“If you see something you like on Instagram, you’re going to tag your friends, you’re going to share it. It just moves well. I don’t think you get that with any other platform.”
Furthermore, while Qamar creates real and honest cultural material that is not ‘watered-down’ for the masses, she is not afraid to shy away from humour, and often satirises her own experiences. Zimbardo (2014) argues that humour has the potential to play a valuable role in normalising and challenging representation, and this is definitely true of Hatecopy. Like many other artists from south Asian descent, as well as other backgrounds, Qamar uses humour to create a dialogue around cultural representation. The importance of her work lies its ability to expand the range of identities in the media, and the attention she garners only reinforces the need for diverse and inclusive perspectives in both popular culture and the global media landscape.
Aggarwal-Schifellite, M. 2016, ‘How Instagram’s Hatecopy Speaks to the South Asian Diaspora’, Lenny, March 16, viewed August 6 2017, http://www.lennyletter.com/culture/interviews/a305/how-instagrams-hatecopy-speaks-to-the-south-asian-diaspora/
Husen, N. 2016, ‘The Desi Instagram artists tackling cultural appropriation’, Dazed, December 11, viewed August 6 2017, http://www.dazeddigital.com/artsandculture/article/28716/1/art-that-puts-a-kick-in-cultural-appropriation
Jenkins H 2006, Convergence Culture: Where old and new media collide, New York University Press, New York
Jenkins, H Ford, S. & Green J 2013, Spreadable Media: Creating Value and Meaning in a Networked Culture, NYU Press, New York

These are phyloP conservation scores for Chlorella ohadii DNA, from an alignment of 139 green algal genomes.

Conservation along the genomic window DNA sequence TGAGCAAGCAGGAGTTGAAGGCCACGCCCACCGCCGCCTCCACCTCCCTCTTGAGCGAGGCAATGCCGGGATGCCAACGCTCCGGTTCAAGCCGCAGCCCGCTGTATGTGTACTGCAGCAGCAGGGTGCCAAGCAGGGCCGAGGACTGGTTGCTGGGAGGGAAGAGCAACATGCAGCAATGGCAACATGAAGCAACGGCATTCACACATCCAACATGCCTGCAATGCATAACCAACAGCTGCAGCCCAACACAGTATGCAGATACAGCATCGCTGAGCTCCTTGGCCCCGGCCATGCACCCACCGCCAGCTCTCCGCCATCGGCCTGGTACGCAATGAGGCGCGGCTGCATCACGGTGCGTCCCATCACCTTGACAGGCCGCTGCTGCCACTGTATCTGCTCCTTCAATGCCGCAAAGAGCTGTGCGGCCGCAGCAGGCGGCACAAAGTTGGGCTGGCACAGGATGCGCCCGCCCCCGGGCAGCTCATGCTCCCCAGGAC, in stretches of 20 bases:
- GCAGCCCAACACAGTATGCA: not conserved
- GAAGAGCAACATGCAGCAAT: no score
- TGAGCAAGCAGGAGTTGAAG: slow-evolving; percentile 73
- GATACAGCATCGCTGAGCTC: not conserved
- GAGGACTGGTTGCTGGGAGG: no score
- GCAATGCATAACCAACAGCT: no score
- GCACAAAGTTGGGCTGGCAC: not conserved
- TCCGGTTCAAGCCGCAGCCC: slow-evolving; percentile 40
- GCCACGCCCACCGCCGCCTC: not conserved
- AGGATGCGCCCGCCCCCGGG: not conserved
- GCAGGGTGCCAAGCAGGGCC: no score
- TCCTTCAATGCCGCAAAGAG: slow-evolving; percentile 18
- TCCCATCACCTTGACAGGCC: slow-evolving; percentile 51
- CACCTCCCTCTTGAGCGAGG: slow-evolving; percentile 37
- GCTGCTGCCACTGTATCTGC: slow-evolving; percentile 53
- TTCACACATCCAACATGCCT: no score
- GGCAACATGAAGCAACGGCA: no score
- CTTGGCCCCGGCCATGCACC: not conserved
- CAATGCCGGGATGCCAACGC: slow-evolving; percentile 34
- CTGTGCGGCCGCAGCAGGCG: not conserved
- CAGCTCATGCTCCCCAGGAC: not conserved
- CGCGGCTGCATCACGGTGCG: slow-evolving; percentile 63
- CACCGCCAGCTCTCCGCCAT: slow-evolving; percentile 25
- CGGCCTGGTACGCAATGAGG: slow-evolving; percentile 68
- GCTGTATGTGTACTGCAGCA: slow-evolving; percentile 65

Khan, N. 2016, ‘Pakistani Hatecopy Artist Maria Qamar Shares Advice and Vision’, Brown Girl Magazine, January 6, viewed August 6 2017, http://www.browngirlmagazine.com/2016/01/pakistani-hatecopy-artist-maria-qamar-shares-advice-and-vision/
Laguerre, M 2010, ‘Digital Diaspora’, in A Alonsa & P Oiazarbal (eds.), 2010, Diasporas in the New Media Age: Identity, Politics and Community, University of Nevada Press, Nevada
Lopez, L. 2016, Asian American Media Activism: Fighting for Cultural Citizenship, New York University Press, New York
Mahdawi, A. 2017, ‘From Apu to Master of None: how US pop culture tuned into the south Asian experience’, Guardian, May 10, viewed August 20 2017, https://www.theguardian.com/tv-and-radio/2017/may/09/from-apu-to-master-of-none-how-us-pop-culture-tuned-into-the-south-asian-experience
Metykova, M 2016, Diversity and the media, Palgrave Macmillan, New York
Pasquarelli, O. 2016, ‘Why Maria Qamar turned her art into a guide for girls growing up in South Asian families’, CBC, August 4, viewed August 6 2017, http://www.cbc.ca/books/why-maria-qamar-turned-her-art-into-a-guide-for-girls-growing-up-in-south-asian-families-1.4232133
Pocratsky, B. 2017, ‘Representations of South Asian Characters in U.S. Media’, The Sociologist, blog post, May 22 2017, viewed August 19 2017, http://thesociologistdc.com/all-issues/representations-of-south-asian-characters-in-u-s-media/
Smith, S Cheiti M, Pieper K 2016, Inclusion or Invisibility? Comprehensive Annenberg Report on Diversity in Entertainment, USC Annenberg, viewed August 20 2017, http://annenberg.usc.edu/pages/~/media/MDSCI/CARDReport%20FINAL%2022216.ashx
Zimbardo, Z 2014, ‘Cultural Politics of Humour in (De)Normalizing Islamophobic Stereotypes’, Islamophobia Studies Journal, vol. 2, no. 1, pp. 59-81